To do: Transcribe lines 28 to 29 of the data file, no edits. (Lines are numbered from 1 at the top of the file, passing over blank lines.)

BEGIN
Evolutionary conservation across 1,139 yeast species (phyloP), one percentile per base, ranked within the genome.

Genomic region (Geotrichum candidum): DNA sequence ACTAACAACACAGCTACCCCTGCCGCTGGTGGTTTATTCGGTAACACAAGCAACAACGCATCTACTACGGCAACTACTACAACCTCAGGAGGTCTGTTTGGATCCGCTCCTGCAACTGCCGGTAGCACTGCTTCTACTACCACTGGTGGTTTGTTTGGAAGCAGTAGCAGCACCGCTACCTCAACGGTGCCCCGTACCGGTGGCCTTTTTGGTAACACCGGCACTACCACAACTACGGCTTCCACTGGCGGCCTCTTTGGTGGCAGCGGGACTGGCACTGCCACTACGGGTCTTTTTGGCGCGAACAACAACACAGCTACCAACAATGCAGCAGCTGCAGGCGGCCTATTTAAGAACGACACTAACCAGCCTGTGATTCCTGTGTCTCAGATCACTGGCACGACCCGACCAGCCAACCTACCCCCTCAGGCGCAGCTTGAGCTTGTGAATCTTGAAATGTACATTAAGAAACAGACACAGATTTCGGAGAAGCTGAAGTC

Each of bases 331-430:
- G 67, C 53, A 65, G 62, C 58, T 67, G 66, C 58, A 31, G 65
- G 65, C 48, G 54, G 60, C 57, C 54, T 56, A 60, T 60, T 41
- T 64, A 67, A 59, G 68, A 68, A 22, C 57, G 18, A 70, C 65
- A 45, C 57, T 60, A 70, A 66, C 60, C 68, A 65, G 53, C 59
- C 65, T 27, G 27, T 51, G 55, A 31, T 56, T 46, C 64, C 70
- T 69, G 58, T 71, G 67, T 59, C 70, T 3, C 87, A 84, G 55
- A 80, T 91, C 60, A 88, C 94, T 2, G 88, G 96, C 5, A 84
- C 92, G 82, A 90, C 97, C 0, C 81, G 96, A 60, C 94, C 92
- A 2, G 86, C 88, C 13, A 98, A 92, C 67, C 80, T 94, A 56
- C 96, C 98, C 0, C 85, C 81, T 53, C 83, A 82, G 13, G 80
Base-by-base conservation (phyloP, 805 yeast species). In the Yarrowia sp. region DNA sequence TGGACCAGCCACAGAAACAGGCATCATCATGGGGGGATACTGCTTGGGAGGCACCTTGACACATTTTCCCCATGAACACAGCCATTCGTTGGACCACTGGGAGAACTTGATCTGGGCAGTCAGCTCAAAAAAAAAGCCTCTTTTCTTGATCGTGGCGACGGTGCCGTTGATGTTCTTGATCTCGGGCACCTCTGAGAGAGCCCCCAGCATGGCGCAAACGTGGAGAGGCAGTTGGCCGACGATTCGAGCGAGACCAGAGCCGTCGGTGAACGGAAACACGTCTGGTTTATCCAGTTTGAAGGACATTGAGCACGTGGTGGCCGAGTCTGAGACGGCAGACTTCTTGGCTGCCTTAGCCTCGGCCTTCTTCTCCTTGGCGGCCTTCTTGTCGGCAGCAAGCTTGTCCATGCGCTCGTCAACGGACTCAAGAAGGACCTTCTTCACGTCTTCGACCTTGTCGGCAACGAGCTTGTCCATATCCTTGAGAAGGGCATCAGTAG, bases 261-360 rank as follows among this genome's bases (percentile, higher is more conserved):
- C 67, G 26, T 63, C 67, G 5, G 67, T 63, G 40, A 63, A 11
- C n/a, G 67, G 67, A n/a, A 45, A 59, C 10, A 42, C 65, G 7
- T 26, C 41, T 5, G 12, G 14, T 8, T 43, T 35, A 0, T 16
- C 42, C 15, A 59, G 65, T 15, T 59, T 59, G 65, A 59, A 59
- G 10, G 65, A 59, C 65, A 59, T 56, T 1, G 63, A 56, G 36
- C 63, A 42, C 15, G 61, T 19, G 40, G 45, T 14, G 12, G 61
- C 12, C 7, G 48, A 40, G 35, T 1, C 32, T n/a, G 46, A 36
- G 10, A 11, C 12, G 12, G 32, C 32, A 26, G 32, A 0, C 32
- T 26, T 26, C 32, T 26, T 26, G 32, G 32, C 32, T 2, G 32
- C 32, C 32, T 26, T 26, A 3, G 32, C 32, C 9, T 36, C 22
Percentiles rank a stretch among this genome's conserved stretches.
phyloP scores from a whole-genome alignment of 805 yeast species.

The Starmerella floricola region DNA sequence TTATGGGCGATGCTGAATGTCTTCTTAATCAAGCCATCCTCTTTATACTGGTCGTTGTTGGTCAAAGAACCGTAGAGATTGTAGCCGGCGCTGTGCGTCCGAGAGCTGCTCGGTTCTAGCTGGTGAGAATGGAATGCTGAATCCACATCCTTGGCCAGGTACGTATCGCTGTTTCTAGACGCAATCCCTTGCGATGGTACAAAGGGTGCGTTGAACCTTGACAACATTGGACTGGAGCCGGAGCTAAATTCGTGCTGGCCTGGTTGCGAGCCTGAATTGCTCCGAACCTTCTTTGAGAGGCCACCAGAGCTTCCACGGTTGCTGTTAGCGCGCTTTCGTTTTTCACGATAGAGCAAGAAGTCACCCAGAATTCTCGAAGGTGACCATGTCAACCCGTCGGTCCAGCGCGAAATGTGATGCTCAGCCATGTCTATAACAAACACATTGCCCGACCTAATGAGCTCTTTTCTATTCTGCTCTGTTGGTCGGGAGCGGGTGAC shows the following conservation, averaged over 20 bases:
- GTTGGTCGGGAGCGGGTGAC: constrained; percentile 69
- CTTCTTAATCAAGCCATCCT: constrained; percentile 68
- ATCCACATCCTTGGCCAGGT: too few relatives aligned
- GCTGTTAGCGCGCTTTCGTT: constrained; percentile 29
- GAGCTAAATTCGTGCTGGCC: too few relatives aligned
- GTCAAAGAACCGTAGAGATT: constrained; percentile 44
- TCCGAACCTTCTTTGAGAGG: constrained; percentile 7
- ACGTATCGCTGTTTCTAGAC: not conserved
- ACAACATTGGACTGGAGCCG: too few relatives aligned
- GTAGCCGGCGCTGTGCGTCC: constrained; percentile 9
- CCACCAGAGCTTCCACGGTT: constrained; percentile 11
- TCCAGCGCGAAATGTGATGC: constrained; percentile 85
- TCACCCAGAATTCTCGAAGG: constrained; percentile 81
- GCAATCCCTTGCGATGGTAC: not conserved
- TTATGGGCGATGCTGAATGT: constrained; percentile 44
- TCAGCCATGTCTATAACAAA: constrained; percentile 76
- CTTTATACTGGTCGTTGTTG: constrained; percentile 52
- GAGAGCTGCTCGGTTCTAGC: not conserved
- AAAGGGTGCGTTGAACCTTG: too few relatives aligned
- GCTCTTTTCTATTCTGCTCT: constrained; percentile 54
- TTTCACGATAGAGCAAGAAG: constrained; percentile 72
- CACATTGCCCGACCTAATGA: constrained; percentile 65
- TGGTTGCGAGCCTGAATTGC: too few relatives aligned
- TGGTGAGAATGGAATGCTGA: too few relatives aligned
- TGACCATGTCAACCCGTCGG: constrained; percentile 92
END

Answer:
- GTTGGTCGGGAGCGGGTGAC: constrained; percentile 69
- CTTCTTAATCAAGCCATCCT: constrained; percentile 68